John Wild

Photo of the Dark Fiber Network Drift organised by John Wild.

Urban Assemblage: The City as Architecture, Media, AI and Big Data

At the Urban Assemblage conference, John Wild will present – Invisible Geographies – The Poetics of digital infrastructure, as part of the Technology & Cities panel.

Date : 28th June 2021 to 30th June 2021

Organisers: University of Hertfordshire

Place: London / Virtual / Hatfield, UK

More information:


What can performance art practice reveal about the role invisible digital infrastructure plays in the production of space?

Invisibility, rather than being a natural quality of digital infrastructure, is a fundamental driver in the philosophy, design and development of ubiquitous and mobile computing. Invisibility enables the use of digital technologies but also has the potential to mask surveillance and misuse of personal data. This carries ethical and political consequences as ubiquitous computing becomes a reality and more environments and objects are embedded with computational capacities. Performance practices that explore the aesthetic qualities of digital infrastructure can play a valuable role in thinking about this problematic.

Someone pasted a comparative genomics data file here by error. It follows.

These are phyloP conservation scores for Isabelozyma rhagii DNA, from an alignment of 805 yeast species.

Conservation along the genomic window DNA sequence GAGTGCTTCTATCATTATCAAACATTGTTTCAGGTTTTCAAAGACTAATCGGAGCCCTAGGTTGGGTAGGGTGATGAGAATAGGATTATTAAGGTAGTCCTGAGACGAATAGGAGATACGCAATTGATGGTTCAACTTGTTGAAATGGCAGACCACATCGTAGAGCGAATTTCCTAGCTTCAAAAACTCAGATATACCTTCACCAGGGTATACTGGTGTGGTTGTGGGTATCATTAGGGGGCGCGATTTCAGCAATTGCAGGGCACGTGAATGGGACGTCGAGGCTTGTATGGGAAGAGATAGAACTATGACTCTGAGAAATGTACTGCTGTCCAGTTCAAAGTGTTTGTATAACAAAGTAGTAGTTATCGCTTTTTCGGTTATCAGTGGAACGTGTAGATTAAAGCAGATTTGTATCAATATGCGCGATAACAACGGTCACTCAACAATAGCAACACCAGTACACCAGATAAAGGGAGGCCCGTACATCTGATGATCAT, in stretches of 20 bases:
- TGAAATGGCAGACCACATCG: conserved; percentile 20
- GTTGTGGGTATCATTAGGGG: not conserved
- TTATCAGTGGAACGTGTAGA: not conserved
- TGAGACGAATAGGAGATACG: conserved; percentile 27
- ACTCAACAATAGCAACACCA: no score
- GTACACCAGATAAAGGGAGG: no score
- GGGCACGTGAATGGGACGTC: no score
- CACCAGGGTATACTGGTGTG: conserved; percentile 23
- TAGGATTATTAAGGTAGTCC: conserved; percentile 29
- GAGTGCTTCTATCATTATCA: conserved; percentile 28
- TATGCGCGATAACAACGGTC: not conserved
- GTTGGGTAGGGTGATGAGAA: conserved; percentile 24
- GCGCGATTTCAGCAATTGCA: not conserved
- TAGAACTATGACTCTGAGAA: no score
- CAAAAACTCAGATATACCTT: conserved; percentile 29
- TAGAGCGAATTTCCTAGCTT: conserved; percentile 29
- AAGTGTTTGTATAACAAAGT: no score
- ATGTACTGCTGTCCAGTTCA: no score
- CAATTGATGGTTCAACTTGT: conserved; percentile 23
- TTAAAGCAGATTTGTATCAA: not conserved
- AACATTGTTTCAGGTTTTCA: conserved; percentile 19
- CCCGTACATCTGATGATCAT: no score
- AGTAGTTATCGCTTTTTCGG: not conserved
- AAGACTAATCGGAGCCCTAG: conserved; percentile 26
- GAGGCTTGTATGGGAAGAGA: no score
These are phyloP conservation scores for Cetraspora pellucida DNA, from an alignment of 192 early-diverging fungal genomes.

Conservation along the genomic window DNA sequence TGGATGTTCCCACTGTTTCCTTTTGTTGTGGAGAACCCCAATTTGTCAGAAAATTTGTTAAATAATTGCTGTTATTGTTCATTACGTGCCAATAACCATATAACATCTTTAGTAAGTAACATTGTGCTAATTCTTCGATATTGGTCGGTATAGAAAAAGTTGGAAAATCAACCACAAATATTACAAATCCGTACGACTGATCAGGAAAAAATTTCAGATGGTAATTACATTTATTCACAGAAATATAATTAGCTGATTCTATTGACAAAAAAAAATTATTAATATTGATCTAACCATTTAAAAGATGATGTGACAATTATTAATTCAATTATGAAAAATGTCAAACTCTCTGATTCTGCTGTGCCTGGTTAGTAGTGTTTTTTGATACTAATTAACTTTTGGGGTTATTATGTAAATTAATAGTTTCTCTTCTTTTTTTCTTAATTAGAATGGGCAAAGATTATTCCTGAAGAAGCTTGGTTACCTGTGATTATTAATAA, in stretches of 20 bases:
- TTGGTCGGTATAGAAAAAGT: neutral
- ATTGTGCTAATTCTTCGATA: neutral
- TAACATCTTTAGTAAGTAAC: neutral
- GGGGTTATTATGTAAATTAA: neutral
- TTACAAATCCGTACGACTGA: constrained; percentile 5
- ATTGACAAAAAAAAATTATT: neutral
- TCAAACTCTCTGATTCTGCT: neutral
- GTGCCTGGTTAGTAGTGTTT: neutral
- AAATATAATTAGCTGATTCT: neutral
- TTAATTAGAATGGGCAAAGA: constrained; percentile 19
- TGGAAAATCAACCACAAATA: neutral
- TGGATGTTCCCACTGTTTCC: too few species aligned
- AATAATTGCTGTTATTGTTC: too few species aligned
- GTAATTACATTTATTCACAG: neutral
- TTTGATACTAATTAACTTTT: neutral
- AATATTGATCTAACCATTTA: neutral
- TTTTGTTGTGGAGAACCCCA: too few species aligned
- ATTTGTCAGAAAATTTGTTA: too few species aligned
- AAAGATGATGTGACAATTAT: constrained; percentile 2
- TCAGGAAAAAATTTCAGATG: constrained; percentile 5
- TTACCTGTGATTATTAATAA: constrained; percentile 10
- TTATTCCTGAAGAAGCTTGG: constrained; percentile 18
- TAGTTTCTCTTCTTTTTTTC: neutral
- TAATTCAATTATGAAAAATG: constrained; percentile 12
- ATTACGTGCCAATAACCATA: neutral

The research used performance techniques that focus the participants’ attention on the materiality and poetics of the usually invisible infrastructure of ubiquitous and mobile computing. Two studies were organised. The first, ‘Invisible Geographies’, made use of specially designed radio receivers to make the transmission of communications infrastructure such as wi-fi, Bluetooth, and mobile phones, audible. The second, ‘Searching for the Cloud’, tracked down the sites of East London’s data centres, linking them through a walk that revealed the physicality of the infrastructure that supports cloud computing.

The experience of the two performance studies produced a multiplicity of poetics of digital infrastructure, inspiring new spatial imaginaries. The participants actively formed alternative realities around sites and their digital infrastructures, and I argue that this is a necessary process in the development of a politics and ethics capable of responding to the challenges posed by the introduction of ubiquitous and mobile computing to urban space.